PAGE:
Our approach to learning has been deeply influenced by John Dewey, Lev Vygotsky and the educators of Reggio Emilia, Italy. Their work and thinking has helped to shape our fundamental belief that people learn best when they actively construct their own understanding. This learning takes place in the context of our relationships with each other and our encounters with the world. This belief is the foundation of our curriculum and encompasses all of our work with young children, their families, and colleagues. This includes our planning, design of our environments, routines, selection of materials, and interactions. Our rich curriculum emerges and uniquely derives from the identities and interests of the children, teachers, families and our values which embody who we are. Our hope is to create a community of inquiry, where children and educators alike are empowered to wonder together and pursue their curiosities. In the context of these meaningful experiences and investigations, teachers support and deepen children’s exploration of math, language and literacy, science, social studies and the arts.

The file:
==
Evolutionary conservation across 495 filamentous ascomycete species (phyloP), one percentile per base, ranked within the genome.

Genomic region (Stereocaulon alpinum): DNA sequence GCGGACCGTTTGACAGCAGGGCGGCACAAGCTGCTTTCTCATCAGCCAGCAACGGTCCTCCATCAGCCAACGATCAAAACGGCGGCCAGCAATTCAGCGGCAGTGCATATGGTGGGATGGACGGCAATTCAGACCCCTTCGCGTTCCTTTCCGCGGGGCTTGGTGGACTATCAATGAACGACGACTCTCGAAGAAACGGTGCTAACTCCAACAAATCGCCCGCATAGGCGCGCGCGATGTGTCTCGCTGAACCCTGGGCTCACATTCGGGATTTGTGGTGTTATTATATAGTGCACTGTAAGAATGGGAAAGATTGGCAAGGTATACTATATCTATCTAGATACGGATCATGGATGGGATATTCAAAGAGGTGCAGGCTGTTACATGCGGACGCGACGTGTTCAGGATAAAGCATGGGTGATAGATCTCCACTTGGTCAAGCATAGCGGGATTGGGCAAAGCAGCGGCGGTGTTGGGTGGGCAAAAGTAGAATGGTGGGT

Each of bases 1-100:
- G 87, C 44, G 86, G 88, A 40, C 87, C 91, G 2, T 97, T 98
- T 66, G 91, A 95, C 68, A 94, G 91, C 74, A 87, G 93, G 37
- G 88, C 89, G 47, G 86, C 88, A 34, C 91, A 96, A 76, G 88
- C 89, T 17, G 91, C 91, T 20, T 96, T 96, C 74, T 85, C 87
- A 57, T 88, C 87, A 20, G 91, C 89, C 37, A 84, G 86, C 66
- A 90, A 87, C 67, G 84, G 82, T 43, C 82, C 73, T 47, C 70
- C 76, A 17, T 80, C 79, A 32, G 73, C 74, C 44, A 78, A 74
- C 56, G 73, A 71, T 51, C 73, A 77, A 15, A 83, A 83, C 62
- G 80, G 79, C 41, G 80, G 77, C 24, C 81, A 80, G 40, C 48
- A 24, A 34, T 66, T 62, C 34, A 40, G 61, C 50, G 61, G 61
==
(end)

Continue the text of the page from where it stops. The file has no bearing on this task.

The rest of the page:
Image of the Child
In designing The Highlander School, we commit ourselves to a strong image of the child. We view the child as capable, intelligent, full of complexity, wonder and a desire to connect with others. We see children as having existing knowledge that they bring to learning opportunities and believe that they have the right to be treated with respect, dignity and to be a part of the decision-making process. Children are viewed not as passive participants but as active discoverers and constructors of their own knowledge.
Parents play a valued and crucial role in every aspect of our school community. Parental participation in the education process is paramount to the Highlander philosophy of early childhood education. Parents are viewed as equal partners and are invited to participate in collaborative planning meetings with teachers and share their ideas and perspectives on common goals.
Learning is an active and social process. It is a cultural practice that connects individuals to their society and culture. Based on the theory of Lev Vygotsky, we believe that part of learning in a culture requires “coaching” from an expert of the community. Therefore, in our practices at The Highlander School one will see a balance between child- directed experiences and teachers guiding children in the acquisition of new skills and knowledge.